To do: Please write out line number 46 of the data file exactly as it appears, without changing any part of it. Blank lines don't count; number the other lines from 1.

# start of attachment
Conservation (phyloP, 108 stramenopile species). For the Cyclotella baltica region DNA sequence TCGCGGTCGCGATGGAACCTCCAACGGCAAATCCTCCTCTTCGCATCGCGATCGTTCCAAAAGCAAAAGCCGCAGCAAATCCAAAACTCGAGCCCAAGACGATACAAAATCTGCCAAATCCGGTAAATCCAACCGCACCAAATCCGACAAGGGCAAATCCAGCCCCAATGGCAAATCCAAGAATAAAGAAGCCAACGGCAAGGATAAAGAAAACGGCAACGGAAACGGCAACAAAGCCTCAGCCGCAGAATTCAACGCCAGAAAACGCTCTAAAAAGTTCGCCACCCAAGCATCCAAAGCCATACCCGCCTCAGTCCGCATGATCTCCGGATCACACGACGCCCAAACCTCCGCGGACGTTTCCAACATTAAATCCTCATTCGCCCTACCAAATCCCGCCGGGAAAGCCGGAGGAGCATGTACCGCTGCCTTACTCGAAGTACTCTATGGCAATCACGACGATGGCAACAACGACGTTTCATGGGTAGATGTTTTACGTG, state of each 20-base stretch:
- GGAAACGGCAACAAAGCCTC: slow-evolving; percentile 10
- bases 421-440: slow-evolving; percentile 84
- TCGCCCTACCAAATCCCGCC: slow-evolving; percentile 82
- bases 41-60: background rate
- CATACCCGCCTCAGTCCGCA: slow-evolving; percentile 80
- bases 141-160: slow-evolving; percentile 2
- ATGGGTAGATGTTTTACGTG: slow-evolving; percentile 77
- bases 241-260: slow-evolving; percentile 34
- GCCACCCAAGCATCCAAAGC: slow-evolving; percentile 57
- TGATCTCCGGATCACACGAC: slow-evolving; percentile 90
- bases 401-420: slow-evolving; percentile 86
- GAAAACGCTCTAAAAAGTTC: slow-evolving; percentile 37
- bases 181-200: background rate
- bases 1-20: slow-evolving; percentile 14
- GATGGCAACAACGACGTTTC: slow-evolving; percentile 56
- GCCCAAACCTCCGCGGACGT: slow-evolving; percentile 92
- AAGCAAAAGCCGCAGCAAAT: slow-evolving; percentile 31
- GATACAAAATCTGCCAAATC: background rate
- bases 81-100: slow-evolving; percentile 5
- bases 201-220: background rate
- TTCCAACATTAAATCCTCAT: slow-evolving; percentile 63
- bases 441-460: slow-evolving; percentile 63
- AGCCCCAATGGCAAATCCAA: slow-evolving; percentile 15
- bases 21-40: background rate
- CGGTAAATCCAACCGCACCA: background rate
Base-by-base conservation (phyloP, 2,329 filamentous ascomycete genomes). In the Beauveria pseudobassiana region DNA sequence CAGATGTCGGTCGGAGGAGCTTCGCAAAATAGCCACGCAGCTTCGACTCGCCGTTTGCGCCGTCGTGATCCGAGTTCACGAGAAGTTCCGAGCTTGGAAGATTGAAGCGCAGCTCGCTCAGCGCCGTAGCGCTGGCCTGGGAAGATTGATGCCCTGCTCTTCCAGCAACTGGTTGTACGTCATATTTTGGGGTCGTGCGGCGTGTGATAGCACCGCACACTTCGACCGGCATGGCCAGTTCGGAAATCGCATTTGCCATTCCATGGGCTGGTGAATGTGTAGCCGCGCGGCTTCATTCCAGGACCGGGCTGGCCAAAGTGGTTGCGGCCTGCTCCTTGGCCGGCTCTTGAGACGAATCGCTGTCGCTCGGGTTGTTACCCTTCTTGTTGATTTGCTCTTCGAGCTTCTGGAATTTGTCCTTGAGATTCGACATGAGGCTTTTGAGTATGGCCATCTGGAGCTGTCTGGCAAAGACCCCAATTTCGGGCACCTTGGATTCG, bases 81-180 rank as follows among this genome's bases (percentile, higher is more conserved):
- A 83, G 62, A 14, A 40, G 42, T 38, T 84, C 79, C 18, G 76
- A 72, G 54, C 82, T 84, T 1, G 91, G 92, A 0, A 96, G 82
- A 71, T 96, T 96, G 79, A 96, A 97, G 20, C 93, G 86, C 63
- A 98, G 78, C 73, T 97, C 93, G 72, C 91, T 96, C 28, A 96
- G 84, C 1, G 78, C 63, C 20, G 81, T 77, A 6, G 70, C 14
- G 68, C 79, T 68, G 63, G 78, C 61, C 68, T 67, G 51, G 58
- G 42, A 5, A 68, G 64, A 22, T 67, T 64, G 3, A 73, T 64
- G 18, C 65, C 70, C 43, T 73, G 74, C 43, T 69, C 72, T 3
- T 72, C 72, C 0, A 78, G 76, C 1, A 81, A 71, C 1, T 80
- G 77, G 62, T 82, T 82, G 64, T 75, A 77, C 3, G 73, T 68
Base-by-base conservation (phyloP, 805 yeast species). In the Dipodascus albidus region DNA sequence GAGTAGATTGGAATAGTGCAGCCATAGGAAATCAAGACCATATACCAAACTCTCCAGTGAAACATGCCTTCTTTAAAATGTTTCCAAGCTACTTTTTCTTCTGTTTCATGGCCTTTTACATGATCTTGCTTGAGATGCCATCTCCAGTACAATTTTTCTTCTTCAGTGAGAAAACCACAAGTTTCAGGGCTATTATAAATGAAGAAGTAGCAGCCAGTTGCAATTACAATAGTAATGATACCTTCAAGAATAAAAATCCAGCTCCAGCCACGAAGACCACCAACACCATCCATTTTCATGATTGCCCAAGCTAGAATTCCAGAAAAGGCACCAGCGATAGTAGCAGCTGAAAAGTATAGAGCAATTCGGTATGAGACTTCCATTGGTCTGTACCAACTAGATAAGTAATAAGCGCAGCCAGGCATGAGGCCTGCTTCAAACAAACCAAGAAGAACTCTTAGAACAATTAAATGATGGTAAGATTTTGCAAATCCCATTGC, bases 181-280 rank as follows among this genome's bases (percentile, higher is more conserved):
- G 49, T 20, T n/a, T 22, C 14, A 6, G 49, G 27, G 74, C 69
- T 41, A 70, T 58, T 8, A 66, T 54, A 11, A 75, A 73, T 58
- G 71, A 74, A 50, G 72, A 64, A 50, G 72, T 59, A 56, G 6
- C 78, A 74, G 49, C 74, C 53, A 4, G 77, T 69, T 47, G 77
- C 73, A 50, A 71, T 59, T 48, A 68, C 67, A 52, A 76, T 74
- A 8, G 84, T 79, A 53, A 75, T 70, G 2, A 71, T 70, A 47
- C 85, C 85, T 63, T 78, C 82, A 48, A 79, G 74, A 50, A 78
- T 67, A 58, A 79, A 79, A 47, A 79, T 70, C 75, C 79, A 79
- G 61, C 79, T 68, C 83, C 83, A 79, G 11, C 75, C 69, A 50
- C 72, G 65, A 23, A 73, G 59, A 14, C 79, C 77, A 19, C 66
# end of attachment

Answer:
- T 67, A 58, A 79, A 79, A 47, A 79, T 70, C 75, C 79, A 79